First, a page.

Opendata, web and dolomites

PCOMOD SIGNED

Targeting the Plant Cysteine Oxidases to Regulate Plant Stress Tolerance

Total Cost €

0

EC-Contrib. €

0

Partnership

0

Views

0

Project "PCOMOD" data sheet

The following table provides information about the project.

Coordinator
THE CHANCELLOR, MASTERS AND SCHOLARS OF THE UNIVERSITY OF OXFORD 

Organization address
address: WELLINGTON SQUARE UNIVERSITY OFFICES
city: OXFORD
postcode: OX1 2JD
website: www.ox.ac.uk

contact info
title: n.a.
name: n.a.
surname: n.a.
function: n.a.
email: n.a.
telephone: n.a.
fax: n.a.

 Coordinator Country United Kingdom [UK]
 Total cost 1˙995˙253 €
 EC max contribution 1˙995˙253 € (100%)
 Programme 1. H2020-EU.1.1. (EXCELLENT SCIENCE - European Research Council (ERC))
 Code Call ERC-2019-COG
 Funding Scheme ERC-COG
 Starting year 2020
 Duration (year-month-day) from 2020-04-01   to  2025-03-31

 Partnership

Take a look of project's partnership.

# participants  country  role  EC contrib. [€] 
1    THE CHANCELLOR, MASTERS AND SCHOLARS OF THE UNIVERSITY OF OXFORD UK (OXFORD) coordinator 1˙995˙253.00

Map

 Project objective

Population growth and climate change mean that food security is an emerging global challenge. Crop loss due to flood, drought and other weather extremes is something that disproportionately affects the world's poor, but also has widespread international impact. There is an immediate and urgent need to develop tools and strategies to improve crop tolerance to such abiotic stress.

One effective mechanism towards this goal is molecular engineering of crops to withstand prolonged abiotic stress. Group VII Ethylene Response transcription Factors (ERF-VIIs) have a key role in plant stress tolerance, in particular flooding but also salinity, high temperature, drought and oxidative stress. ERF-VIIs are readily degraded, but their stabilisation has led to improved flood tolerance in model plants and crops. Consequently, ERF-VIIs are focal points for engineering abiotic stress resistance in crops.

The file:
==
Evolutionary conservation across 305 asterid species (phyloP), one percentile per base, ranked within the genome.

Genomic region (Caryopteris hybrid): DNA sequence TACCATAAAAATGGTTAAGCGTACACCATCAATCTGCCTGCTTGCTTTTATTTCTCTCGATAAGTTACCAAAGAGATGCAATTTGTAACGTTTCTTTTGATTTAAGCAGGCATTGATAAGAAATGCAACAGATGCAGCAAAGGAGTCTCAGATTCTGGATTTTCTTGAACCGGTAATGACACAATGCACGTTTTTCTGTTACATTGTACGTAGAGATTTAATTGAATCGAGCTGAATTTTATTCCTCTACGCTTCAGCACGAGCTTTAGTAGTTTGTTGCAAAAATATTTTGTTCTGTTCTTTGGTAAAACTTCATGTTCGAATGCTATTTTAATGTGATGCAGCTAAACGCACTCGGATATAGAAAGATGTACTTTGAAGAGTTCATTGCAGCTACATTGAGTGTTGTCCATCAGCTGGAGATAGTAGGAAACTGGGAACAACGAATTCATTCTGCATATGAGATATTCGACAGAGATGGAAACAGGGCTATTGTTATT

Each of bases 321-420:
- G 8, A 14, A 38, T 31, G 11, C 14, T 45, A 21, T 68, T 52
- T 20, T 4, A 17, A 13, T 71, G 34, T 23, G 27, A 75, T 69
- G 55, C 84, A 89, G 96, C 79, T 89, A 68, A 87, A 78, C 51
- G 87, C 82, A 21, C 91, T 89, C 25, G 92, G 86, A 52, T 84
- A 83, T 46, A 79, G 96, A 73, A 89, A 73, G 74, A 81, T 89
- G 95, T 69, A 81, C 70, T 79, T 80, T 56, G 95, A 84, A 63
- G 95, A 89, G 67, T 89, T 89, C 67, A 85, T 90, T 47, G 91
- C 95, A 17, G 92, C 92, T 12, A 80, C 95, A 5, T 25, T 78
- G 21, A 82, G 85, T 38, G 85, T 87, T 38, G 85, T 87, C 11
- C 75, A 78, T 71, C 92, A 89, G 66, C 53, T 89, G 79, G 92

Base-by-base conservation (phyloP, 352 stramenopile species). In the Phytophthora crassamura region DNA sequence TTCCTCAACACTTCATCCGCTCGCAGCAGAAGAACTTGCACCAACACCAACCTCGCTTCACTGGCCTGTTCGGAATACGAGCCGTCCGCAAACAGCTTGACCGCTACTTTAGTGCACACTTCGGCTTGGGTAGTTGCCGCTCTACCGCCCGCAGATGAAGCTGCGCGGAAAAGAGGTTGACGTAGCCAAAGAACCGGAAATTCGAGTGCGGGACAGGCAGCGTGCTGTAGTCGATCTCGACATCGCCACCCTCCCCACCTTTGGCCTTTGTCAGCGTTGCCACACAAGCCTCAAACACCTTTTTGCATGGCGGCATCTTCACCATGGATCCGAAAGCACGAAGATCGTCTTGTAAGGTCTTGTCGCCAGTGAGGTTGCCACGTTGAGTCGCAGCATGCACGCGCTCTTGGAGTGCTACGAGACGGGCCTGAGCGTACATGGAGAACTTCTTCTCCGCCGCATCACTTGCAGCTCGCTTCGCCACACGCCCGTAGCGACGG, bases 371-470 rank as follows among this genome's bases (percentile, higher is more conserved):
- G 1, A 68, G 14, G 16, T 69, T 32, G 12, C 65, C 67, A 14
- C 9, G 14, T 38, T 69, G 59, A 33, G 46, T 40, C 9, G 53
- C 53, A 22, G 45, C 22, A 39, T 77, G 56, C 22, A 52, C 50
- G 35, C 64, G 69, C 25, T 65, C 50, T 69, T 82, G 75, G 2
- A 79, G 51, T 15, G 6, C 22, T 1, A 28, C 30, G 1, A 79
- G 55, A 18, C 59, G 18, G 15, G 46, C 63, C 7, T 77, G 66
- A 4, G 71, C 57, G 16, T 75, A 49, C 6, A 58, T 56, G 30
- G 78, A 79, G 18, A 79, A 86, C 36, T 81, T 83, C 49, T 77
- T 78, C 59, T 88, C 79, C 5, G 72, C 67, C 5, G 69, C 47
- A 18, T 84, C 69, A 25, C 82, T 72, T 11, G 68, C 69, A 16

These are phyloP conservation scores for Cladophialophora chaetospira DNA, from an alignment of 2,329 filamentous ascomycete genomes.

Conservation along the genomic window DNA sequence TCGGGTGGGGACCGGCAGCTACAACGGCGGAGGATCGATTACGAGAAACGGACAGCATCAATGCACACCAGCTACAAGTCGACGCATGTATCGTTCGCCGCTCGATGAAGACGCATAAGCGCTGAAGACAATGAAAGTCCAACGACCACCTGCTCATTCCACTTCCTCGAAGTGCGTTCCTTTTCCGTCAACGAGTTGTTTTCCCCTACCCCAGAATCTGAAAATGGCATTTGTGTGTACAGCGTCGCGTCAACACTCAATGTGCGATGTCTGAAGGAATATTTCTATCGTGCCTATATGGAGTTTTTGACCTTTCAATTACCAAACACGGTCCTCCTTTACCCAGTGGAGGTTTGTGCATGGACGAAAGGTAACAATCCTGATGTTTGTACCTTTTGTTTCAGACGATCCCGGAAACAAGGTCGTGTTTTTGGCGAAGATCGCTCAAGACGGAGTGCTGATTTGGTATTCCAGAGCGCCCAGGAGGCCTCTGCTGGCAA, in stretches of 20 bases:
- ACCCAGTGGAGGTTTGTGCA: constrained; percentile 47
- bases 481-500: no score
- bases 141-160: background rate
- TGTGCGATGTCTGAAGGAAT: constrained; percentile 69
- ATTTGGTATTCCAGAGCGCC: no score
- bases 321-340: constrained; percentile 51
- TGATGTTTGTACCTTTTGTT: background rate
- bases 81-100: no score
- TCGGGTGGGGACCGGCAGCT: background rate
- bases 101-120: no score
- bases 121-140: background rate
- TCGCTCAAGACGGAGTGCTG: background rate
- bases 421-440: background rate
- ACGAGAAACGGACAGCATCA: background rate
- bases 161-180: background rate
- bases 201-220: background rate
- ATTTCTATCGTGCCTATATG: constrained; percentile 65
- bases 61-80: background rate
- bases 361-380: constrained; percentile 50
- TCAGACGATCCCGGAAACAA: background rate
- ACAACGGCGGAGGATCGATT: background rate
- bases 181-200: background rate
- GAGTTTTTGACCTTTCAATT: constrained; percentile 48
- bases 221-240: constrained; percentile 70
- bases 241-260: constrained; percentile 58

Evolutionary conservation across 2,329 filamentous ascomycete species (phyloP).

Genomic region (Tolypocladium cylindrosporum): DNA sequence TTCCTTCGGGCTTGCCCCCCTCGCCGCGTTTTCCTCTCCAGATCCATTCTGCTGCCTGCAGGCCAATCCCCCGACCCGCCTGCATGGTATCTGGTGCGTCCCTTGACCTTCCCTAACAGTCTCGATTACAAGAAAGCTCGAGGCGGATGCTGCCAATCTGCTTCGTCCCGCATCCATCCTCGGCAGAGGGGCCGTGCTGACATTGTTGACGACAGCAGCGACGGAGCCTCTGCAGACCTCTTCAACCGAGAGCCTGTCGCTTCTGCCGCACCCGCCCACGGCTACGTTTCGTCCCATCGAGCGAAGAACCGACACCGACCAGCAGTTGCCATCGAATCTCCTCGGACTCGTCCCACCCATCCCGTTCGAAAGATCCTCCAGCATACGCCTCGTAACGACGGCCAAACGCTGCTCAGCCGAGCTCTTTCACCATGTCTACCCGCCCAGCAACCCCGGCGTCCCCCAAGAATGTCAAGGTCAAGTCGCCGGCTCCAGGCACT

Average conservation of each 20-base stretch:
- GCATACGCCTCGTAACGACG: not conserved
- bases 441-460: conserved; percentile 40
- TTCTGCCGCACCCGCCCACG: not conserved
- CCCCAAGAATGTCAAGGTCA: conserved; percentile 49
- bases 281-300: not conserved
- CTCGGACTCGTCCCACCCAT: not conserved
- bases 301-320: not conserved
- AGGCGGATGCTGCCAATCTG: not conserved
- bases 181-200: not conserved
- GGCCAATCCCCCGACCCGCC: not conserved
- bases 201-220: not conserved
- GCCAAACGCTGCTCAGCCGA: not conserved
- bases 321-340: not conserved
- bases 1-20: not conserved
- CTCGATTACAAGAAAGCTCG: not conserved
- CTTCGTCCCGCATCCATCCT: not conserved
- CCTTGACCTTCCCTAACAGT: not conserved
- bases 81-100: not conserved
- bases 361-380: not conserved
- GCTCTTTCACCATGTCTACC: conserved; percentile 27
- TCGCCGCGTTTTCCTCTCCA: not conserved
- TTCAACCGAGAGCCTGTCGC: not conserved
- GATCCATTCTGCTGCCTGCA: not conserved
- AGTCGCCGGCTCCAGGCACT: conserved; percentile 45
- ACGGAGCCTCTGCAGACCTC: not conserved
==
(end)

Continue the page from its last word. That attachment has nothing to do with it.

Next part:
ERF-VIIs are destabilised when their N-terminal cysteine (Nt-Cys) residues are oxidised, making them substrates for the N-end rule pathway of protein degradation. I discovered that Plant Cysteine Oxidase enzymes (PCOs) catalyse this oxidation, incorporating molecular oxygen into ERF-VII Nt-Cys residues to form Cys-sulfinic acid (CSA), and that PCO activity is sensitive to oxygen availability. These enzymes therefore control ERF-VII stability and mediate the response to flood-induced hypoxia.

I propose generating tools and knowledge to manipulate PCO activity, modulate CSA formation and stabilise ERF-VIIs. This is an attractive and tractable strategy to enhance stress tolerance in plants. The project will require (i) the development of efficient tools and assays to detect and quantify CSA, (ii) an understanding of the breadth of PCO activity for non-ERF-VII substrates, and (iii) an understanding of the role of non-enzymatic CSA formation. This knowledge will enable the development of effective and targeted mechanisms to manipulate PCO activity and improve stress tolerance.

Are you the coordinator (or a participant) of this project? Plaese send me more information about the "PCOMOD" project.

For instance: the website url (it has not provided by EU-opendata yet), the logo, a more detailed description of the project (in plain text as a rtf file or a word file), some pictures (as picture files, not embedded into any word file), twitter account, linkedin page, etc.

Send me an  email (fabio@fabiodisconzi.com) and I put them in your project's page as son as possible.

Thanks. And then put a link of this page into your project's website.

The information about "PCOMOD" are provided by the European Opendata Portal: CORDIS opendata.

More projects from the same programme (H2020-EU.1.1.)

InsideChromatin (2019)

Towards Realistic Modelling of Nucleosome Organization Inside Functional Chromatin Domains

Read More  

SuperH (2019)

Discovery and Characterization of Hydrogen-Based High-Temperature Superconductors

Read More  

PROGRESS (2019)

The Enemy of the Good: Towards a Theory of Moral Progress

Read More